In today’s big-league racing, it’s possible to go too fast.
IndyCar driver Josef Newgarden almost did the unspeakable today at Iowa Speedway, as he won the Corn 300, possibly the first major motorsports event named for a vegetable. (Or a grain, or a fruit – Google it and join the argument!)
It wasn’t that Newgarden won, and was, in fact, never seriously challenged (Chip Ganassi strategist Mike Hull said Newgarden was “in another solar system”), it was what Newgarden did in the first third of the race, just past the 100-lap mark.
Newgarden, in all green-flag racing, lapped the entire field, with the exception of Simon Pagenaud, the pole sitter. Fortunately for IndyCar, Ryan Hunter-Reay’s engine exploded, bringing out a yellow flag on lap 109, and even though there were only two cars on the lead lap – Newgarden and Pagenaud – the NASCAR-inspired “wave around” meant that when they went back to green flag racing, suddenly there were 11 cars on the lead lap.
In case you haven’t noticed, in the past couple of decades, racing in the U.S. has become gerrymandered by the sanctioning bodies, with one goal: Every car goes exactly the same speed, with the ideal being that everybody crosses the finish line and exactly the same time. Inconveniently, that doesn’t happen, but it isn’t for lack of trying, as cars from slow manufacturers get sped up, and cars from fast manufacturers get slowed down. Because nowadays, it’s generally thought that when any team – racing, baseball, football, squash – gets too big a lead, we’ll lose interest and change the channel or start texting or, and this is a stretch, start actually talking to each other.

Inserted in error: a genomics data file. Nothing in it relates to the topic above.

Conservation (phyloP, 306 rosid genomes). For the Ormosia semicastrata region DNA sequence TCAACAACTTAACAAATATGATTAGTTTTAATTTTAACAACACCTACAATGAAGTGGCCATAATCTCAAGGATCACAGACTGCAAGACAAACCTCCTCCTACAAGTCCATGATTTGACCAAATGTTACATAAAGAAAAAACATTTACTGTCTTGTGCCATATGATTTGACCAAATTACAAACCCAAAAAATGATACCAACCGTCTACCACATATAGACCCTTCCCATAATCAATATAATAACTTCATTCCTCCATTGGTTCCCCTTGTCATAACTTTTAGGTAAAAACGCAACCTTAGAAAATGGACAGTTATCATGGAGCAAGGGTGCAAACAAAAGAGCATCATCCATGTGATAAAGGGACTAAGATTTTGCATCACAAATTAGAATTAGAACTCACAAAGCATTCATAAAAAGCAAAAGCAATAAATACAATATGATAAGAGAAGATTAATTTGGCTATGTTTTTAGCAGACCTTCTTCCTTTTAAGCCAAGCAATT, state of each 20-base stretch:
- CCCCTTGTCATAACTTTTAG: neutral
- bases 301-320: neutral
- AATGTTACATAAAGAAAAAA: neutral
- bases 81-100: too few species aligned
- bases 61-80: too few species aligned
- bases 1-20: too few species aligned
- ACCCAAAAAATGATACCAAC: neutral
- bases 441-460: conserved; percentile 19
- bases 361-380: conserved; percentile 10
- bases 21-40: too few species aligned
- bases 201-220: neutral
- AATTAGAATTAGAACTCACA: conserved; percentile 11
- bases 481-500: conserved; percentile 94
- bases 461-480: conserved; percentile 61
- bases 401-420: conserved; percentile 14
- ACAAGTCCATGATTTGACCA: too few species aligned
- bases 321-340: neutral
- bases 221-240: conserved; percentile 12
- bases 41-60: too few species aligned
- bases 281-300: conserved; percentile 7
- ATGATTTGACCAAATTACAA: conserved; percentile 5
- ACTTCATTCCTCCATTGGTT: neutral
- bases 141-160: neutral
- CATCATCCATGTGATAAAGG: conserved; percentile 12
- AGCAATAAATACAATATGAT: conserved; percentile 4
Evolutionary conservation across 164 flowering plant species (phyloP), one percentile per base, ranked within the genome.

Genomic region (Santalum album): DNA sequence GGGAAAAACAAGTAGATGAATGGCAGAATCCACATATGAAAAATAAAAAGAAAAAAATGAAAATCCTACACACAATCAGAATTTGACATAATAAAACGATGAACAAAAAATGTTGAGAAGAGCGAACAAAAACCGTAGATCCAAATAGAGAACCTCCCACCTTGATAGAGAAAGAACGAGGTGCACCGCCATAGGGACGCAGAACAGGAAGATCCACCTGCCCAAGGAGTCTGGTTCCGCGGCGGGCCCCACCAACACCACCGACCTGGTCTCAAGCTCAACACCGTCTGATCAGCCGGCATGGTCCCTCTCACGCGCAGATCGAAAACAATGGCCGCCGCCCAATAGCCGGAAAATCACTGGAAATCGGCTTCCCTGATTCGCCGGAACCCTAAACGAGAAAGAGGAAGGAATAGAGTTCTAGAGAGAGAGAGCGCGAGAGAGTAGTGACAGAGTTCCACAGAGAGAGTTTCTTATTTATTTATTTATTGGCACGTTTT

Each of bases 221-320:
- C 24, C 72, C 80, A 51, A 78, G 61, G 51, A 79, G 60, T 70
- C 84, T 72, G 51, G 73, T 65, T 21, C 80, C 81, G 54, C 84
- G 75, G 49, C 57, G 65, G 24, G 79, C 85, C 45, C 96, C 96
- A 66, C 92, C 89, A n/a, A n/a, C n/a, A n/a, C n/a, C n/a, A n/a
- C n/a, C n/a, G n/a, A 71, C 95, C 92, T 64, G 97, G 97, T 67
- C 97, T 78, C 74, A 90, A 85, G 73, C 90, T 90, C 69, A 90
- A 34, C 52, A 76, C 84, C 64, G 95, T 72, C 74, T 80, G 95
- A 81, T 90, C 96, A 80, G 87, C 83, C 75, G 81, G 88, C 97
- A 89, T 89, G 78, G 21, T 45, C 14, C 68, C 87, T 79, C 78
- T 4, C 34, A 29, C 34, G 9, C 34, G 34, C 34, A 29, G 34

So here’s the point: When was the last time you heard of a driver lapping almost the entire field under green? Can you imagine what would happen in NASCAR Sprint Cup racing? Well, pessimists would suggest that they’d throw a mysterious caution flag for Jacques Debris before they’d let that happen, but man, just the thought that somebody had it figured out to the point where they could embarrass the entire field by lapping them would cause a massive peeing of pants at the headquarters of any sanctioning body.
Especially if it is, for God’s sake, Josef Newgarden, in a B-list car owned by Ed Carpenter – who is not Roger Penske, or Chip Ganassi or even Michael Andretti.
Anyway, if you saw it, you saw something that used to happen all the time – remember when David Pearson won the Rebel 400 at Darlington, South Carolina by three laps? Yeah, I don’t either – but pretty much never happens now. Or will again, if the majority of sanctioning bodies have their way.